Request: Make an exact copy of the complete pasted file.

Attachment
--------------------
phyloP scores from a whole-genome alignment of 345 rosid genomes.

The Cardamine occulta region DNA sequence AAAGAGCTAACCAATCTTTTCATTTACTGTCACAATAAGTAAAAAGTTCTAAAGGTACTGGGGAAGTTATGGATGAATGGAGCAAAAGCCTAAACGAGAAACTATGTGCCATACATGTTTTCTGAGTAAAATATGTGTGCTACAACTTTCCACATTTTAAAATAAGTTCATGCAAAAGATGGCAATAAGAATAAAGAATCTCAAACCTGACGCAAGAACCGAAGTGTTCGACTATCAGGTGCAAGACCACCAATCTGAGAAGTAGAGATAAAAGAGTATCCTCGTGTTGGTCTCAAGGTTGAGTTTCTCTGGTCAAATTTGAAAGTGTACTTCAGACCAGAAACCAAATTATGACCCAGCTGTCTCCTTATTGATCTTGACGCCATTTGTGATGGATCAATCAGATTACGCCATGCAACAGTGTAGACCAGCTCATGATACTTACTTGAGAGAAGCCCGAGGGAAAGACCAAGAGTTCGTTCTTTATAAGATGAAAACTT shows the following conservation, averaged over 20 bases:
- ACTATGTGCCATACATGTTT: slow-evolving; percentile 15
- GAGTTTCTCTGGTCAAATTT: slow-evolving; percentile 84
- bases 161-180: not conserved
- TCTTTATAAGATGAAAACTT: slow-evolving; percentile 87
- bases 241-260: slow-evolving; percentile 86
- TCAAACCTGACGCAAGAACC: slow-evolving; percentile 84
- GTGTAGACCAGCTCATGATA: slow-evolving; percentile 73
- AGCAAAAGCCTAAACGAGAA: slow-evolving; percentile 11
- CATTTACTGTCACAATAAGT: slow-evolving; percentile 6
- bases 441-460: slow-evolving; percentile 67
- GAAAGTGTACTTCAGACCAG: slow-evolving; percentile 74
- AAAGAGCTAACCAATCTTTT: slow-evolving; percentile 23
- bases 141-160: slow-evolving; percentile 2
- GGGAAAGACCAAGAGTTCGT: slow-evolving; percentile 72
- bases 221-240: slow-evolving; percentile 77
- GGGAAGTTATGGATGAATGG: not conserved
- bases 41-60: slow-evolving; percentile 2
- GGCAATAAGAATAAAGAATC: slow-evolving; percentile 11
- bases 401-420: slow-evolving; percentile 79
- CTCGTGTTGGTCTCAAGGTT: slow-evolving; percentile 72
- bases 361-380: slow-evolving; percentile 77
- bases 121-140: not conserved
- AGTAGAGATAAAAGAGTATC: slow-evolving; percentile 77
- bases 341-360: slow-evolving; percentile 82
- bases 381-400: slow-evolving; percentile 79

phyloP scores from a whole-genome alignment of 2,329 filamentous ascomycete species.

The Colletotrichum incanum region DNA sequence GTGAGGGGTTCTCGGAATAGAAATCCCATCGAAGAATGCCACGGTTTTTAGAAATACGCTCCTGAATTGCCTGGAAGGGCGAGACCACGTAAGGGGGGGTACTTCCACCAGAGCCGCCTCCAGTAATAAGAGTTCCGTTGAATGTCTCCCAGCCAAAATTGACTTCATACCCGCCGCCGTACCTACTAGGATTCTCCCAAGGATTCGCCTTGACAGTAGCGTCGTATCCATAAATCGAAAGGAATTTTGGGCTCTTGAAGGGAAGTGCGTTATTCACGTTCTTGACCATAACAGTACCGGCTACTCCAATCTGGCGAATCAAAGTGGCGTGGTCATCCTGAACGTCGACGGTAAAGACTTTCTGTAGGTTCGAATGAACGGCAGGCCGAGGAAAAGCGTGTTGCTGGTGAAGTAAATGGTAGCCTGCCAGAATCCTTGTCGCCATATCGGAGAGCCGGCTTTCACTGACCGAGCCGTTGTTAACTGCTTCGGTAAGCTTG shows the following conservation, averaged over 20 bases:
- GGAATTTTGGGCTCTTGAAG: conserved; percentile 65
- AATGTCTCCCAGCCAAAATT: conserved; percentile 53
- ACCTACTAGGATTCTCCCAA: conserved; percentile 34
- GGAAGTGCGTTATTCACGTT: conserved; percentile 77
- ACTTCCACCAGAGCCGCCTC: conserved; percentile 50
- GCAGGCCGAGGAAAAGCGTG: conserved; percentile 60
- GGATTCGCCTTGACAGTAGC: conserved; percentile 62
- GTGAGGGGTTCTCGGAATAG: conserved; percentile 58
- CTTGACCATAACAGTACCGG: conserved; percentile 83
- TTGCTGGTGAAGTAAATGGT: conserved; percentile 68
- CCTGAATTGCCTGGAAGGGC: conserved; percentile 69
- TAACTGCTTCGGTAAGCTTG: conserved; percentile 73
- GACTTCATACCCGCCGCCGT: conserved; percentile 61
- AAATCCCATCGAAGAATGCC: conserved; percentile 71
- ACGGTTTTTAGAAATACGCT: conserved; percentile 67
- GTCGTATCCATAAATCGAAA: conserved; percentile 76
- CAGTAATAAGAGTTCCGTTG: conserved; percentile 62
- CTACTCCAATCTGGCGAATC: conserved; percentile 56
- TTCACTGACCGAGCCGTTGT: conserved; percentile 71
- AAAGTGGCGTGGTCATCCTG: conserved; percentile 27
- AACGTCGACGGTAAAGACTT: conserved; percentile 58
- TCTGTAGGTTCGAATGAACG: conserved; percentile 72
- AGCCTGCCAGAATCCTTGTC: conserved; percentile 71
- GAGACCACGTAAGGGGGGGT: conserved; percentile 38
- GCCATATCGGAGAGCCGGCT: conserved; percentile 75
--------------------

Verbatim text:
phyloP scores from a whole-genome alignment of 345 rosid genomes.

The Cardamine occulta region DNA sequence AAAGAGCTAACCAATCTTTTCATTTACTGTCACAATAAGTAAAAAGTTCTAAAGGTACTGGGGAAGTTATGGATGAATGGAGCAAAAGCCTAAACGAGAAACTATGTGCCATACATGTTTTCTGAGTAAAATATGTGTGCTACAACTTTCCACATTTTAAAATAAGTTCATGCAAAAGATGGCAATAAGAATAAAGAATCTCAAACCTGACGCAAGAACCGAAGTGTTCGACTATCAGGTGCAAGACCACCAATCTGAGAAGTAGAGATAAAAGAGTATCCTCGTGTTGGTCTCAAGGTTGAGTTTCTCTGGTCAAATTTGAAAGTGTACTTCAGACCAGAAACCAAATTATGACCCAGCTGTCTCCTTATTGATCTTGACGCCATTTGTGATGGATCAATCAGATTACGCCATGCAACAGTGTAGACCAGCTCATGATACTTACTTGAGAGAAGCCCGAGGGAAAGACCAAGAGTTCGTTCTTTATAAGATGAAAACTT shows the following conservation, averaged over 20 bases:
- ACTATGTGCCATACATGTTT: slow-evolving; percentile 15
- GAGTTTCTCTGGTCAAATTT: slow-evolving; percentile 84
- bases 161-180: not conserved
- TCTTTATAAGATGAAAACTT: slow-evolving; percentile 87
- bases 241-260: slow-evolving; percentile 86
- TCAAACCTGACGCAAGAACC: slow-evolving; percentile 84
- GTGTAGACCAGCTCATGATA: slow-evolving; percentile 73
- AGCAAAAGCCTAAACGAGAA: slow-evolving; percentile 11
- CATTTACTGTCACAATAAGT: slow-evolving; percentile 6
- bases 441-460: slow-evolving; percentile 67
- GAAAGTGTACTTCAGACCAG: slow-evolving; percentile 74
- AAAGAGCTAACCAATCTTTT: slow-evolving; percentile 23
- bases 141-160: slow-evolving; percentile 2
- GGGAAAGACCAAGAGTTCGT: slow-evolving; percentile 72
- bases 221-240: slow-evolving; percentile 77
- GGGAAGTTATGGATGAATGG: not conserved
- bases 41-60: slow-evolving; percentile 2
- GGCAATAAGAATAAAGAATC: slow-evolving; percentile 11
- bases 401-420: slow-evolving; percentile 79
- CTCGTGTTGGTCTCAAGGTT: slow-evolving; percentile 72
- bases 361-380: slow-evolving; percentile 77
- bases 121-140: not conserved
- AGTAGAGATAAAAGAGTATC: slow-evolving; percentile 77
- bases 341-360: slow-evolving; percentile 82
- bases 381-400: slow-evolving; percentile 79

phyloP scores from a whole-genome alignment of 2,329 filamentous ascomycete species.

The Colletotrichum incanum region DNA sequence GTGAGGGGTTCTCGGAATAGAAATCCCATCGAAGAATGCCACGGTTTTTAGAAATACGCTCCTGAATTGCCTGGAAGGGCGAGACCACGTAAGGGGGGGTACTTCCACCAGAGCCGCCTCCAGTAATAAGAGTTCCGTTGAATGTCTCCCAGCCAAAATTGACTTCATACCCGCCGCCGTACCTACTAGGATTCTCCCAAGGATTCGCCTTGACAGTAGCGTCGTATCCATAAATCGAAAGGAATTTTGGGCTCTTGAAGGGAAGTGCGTTATTCACGTTCTTGACCATAACAGTACCGGCTACTCCAATCTGGCGAATCAAAGTGGCGTGGTCATCCTGAACGTCGACGGTAAAGACTTTCTGTAGGTTCGAATGAACGGCAGGCCGAGGAAAAGCGTGTTGCTGGTGAAGTAAATGGTAGCCTGCCAGAATCCTTGTCGCCATATCGGAGAGCCGGCTTTCACTGACCGAGCCGTTGTTAACTGCTTCGGTAAGCTTG shows the following conservation, averaged over 20 bases:
- GGAATTTTGGGCTCTTGAAG: conserved; percentile 65
- AATGTCTCCCAGCCAAAATT: conserved; percentile 53
- ACCTACTAGGATTCTCCCAA: conserved; percentile 34
- GGAAGTGCGTTATTCACGTT: conserved; percentile 77
- ACTTCCACCAGAGCCGCCTC: conserved; percentile 50
- GCAGGCCGAGGAAAAGCGTG: conserved; percentile 60
- GGATTCGCCTTGACAGTAGC: conserved; percentile 62
- GTGAGGGGTTCTCGGAATAG: conserved; percentile 58
- CTTGACCATAACAGTACCGG: conserved; percentile 83
- TTGCTGGTGAAGTAAATGGT: conserved; percentile 68
- CCTGAATTGCCTGGAAGGGC: conserved; percentile 69
- TAACTGCTTCGGTAAGCTTG: conserved; percentile 73
- GACTTCATACCCGCCGCCGT: conserved; percentile 61
- AAATCCCATCGAAGAATGCC: conserved; percentile 71
- ACGGTTTTTAGAAATACGCT: conserved; percentile 67
- GTCGTATCCATAAATCGAAA: conserved; percentile 76
- CAGTAATAAGAGTTCCGTTG: conserved; percentile 62
- CTACTCCAATCTGGCGAATC: conserved; percentile 56
- TTCACTGACCGAGCCGTTGT: conserved; percentile 71
- AAAGTGGCGTGGTCATCCTG: conserved; percentile 27
- AACGTCGACGGTAAAGACTT: conserved; percentile 58
- TCTGTAGGTTCGAATGAACG: conserved; percentile 72
- AGCCTGCCAGAATCCTTGTC: conserved; percentile 71
- GAGACCACGTAAGGGGGGGT: conserved; percentile 38
- GCCATATCGGAGAGCCGGCT: conserved; percentile 75